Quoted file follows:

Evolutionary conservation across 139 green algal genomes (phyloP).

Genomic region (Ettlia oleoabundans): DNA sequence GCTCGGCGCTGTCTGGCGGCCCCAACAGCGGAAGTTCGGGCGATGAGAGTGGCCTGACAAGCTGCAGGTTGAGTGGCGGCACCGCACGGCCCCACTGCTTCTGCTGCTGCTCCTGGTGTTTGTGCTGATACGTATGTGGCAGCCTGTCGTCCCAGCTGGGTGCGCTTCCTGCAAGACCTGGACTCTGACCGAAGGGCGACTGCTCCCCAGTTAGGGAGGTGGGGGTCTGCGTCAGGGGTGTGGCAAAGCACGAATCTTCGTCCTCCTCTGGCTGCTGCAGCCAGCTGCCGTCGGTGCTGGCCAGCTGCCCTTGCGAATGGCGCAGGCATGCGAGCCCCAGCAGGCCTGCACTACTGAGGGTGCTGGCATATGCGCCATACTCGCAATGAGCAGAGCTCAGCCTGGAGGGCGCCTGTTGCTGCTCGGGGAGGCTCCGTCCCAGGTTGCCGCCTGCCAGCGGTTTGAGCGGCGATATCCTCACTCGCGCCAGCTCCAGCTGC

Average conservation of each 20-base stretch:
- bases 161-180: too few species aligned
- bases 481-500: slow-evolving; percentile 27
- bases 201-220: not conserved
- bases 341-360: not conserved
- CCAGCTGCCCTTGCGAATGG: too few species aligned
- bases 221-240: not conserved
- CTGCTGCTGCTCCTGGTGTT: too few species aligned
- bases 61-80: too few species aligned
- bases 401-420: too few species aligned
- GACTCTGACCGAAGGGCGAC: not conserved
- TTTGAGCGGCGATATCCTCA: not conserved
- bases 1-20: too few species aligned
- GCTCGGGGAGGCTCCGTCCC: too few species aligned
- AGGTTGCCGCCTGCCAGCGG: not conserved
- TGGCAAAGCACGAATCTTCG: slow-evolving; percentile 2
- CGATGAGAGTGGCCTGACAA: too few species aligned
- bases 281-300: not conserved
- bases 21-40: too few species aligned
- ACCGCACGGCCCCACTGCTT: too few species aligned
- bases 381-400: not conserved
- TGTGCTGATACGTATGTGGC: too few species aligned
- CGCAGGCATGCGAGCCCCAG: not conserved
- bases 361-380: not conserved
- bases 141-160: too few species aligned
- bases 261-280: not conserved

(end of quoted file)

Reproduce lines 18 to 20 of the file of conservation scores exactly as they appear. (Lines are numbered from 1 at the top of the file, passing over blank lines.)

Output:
- TGGCAAAGCACGAATCTTCG: slow-evolving; percentile 2
- CGATGAGAGTGGCCTGACAA: too few species aligned
- bases 281-300: not conserved